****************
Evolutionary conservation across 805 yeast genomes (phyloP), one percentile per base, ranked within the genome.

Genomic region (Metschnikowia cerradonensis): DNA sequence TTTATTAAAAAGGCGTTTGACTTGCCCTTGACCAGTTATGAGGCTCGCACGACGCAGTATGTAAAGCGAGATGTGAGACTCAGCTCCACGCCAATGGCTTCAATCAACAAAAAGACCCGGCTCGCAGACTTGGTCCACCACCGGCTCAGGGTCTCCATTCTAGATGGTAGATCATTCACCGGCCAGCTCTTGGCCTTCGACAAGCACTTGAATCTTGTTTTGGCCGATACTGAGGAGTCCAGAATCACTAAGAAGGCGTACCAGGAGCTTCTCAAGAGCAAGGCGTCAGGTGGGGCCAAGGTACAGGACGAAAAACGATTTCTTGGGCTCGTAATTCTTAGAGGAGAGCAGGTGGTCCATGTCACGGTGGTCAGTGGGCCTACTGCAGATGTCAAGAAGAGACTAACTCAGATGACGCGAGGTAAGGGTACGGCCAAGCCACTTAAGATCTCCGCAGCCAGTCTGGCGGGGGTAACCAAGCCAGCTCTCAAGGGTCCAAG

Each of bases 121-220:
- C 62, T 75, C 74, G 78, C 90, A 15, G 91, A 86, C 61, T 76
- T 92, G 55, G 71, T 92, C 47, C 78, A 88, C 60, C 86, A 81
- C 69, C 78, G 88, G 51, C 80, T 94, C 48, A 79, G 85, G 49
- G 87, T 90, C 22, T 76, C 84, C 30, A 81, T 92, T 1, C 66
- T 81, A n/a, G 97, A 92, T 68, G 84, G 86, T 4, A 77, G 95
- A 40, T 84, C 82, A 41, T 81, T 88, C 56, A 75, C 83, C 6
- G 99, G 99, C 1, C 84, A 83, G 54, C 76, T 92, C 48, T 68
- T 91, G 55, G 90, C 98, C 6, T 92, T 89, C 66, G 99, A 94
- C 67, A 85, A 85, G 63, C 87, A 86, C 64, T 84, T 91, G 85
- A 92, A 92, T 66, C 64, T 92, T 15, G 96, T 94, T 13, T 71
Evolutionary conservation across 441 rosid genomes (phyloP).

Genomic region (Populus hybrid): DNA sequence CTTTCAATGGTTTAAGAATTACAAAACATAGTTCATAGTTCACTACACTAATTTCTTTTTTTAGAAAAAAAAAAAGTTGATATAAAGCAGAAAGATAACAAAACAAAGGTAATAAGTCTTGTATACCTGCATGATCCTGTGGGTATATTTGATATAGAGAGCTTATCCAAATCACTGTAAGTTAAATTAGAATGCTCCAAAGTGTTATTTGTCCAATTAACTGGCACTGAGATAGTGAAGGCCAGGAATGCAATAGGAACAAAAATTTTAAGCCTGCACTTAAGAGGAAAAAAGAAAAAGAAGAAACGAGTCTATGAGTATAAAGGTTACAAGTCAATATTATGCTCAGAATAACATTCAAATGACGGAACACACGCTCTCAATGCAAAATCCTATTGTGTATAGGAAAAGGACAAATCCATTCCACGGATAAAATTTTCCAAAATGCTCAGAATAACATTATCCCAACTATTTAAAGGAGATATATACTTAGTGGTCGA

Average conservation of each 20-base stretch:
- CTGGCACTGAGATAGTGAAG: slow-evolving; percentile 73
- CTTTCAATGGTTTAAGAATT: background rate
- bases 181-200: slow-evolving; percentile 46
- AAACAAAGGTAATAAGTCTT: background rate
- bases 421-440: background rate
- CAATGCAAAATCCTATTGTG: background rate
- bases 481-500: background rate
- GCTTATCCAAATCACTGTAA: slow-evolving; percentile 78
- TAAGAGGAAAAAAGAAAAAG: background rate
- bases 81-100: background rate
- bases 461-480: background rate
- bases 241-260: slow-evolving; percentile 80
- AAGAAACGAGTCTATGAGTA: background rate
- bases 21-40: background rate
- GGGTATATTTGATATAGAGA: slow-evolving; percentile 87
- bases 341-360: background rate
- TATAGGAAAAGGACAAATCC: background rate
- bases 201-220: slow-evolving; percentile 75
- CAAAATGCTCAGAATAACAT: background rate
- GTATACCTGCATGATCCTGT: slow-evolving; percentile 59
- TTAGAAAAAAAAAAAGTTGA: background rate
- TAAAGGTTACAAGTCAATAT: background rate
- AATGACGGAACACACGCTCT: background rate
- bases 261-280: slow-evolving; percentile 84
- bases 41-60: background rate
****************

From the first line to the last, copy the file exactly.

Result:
Evolutionary conservation across 805 yeast genomes (phyloP), one percentile per base, ranked within the genome.

Genomic region (Metschnikowia cerradonensis): DNA sequence TTTATTAAAAAGGCGTTTGACTTGCCCTTGACCAGTTATGAGGCTCGCACGACGCAGTATGTAAAGCGAGATGTGAGACTCAGCTCCACGCCAATGGCTTCAATCAACAAAAAGACCCGGCTCGCAGACTTGGTCCACCACCGGCTCAGGGTCTCCATTCTAGATGGTAGATCATTCACCGGCCAGCTCTTGGCCTTCGACAAGCACTTGAATCTTGTTTTGGCCGATACTGAGGAGTCCAGAATCACTAAGAAGGCGTACCAGGAGCTTCTCAAGAGCAAGGCGTCAGGTGGGGCCAAGGTACAGGACGAAAAACGATTTCTTGGGCTCGTAATTCTTAGAGGAGAGCAGGTGGTCCATGTCACGGTGGTCAGTGGGCCTACTGCAGATGTCAAGAAGAGACTAACTCAGATGACGCGAGGTAAGGGTACGGCCAAGCCACTTAAGATCTCCGCAGCCAGTCTGGCGGGGGTAACCAAGCCAGCTCTCAAGGGTCCAAG

Each of bases 121-220:
- C 62, T 75, C 74, G 78, C 90, A 15, G 91, A 86, C 61, T 76
- T 92, G 55, G 71, T 92, C 47, C 78, A 88, C 60, C 86, A 81
- C 69, C 78, G 88, G 51, C 80, T 94, C 48, A 79, G 85, G 49
- G 87, T 90, C 22, T 76, C 84, C 30, A 81, T 92, T 1, C 66
- T 81, A n/a, G 97, A 92, T 68, G 84, G 86, T 4, A 77, G 95
- A 40, T 84, C 82, A 41, T 81, T 88, C 56, A 75, C 83, C 6
- G 99, G 99, C 1, C 84, A 83, G 54, C 76, T 92, C 48, T 68
- T 91, G 55, G 90, C 98, C 6, T 92, T 89, C 66, G 99, A 94
- C 67, A 85, A 85, G 63, C 87, A 86, C 64, T 84, T 91, G 85
- A 92, A 92, T 66, C 64, T 92, T 15, G 96, T 94, T 13, T 71
Evolutionary conservation across 441 rosid genomes (phyloP).

Genomic region (Populus hybrid): DNA sequence CTTTCAATGGTTTAAGAATTACAAAACATAGTTCATAGTTCACTACACTAATTTCTTTTTTTAGAAAAAAAAAAAGTTGATATAAAGCAGAAAGATAACAAAACAAAGGTAATAAGTCTTGTATACCTGCATGATCCTGTGGGTATATTTGATATAGAGAGCTTATCCAAATCACTGTAAGTTAAATTAGAATGCTCCAAAGTGTTATTTGTCCAATTAACTGGCACTGAGATAGTGAAGGCCAGGAATGCAATAGGAACAAAAATTTTAAGCCTGCACTTAAGAGGAAAAAAGAAAAAGAAGAAACGAGTCTATGAGTATAAAGGTTACAAGTCAATATTATGCTCAGAATAACATTCAAATGACGGAACACACGCTCTCAATGCAAAATCCTATTGTGTATAGGAAAAGGACAAATCCATTCCACGGATAAAATTTTCCAAAATGCTCAGAATAACATTATCCCAACTATTTAAAGGAGATATATACTTAGTGGTCGA

Average conservation of each 20-base stretch:
- CTGGCACTGAGATAGTGAAG: slow-evolving; percentile 73
- CTTTCAATGGTTTAAGAATT: background rate
- bases 181-200: slow-evolving; percentile 46
- AAACAAAGGTAATAAGTCTT: background rate
- bases 421-440: background rate
- CAATGCAAAATCCTATTGTG: background rate
- bases 481-500: background rate
- GCTTATCCAAATCACTGTAA: slow-evolving; percentile 78
- TAAGAGGAAAAAAGAAAAAG: background rate
- bases 81-100: background rate
- bases 461-480: background rate
- bases 241-260: slow-evolving; percentile 80
- AAGAAACGAGTCTATGAGTA: background rate
- bases 21-40: background rate
- GGGTATATTTGATATAGAGA: slow-evolving; percentile 87
- bases 341-360: background rate
- TATAGGAAAAGGACAAATCC: background rate
- bases 201-220: slow-evolving; percentile 75
- CAAAATGCTCAGAATAACAT: background rate
- GTATACCTGCATGATCCTGT: slow-evolving; percentile 59
- TTAGAAAAAAAAAAAGTTGA: background rate
- TAAAGGTTACAAGTCAATAT: background rate
- AATGACGGAACACACGCTCT: background rate
- bases 261-280: slow-evolving; percentile 84
- bases 41-60: background rate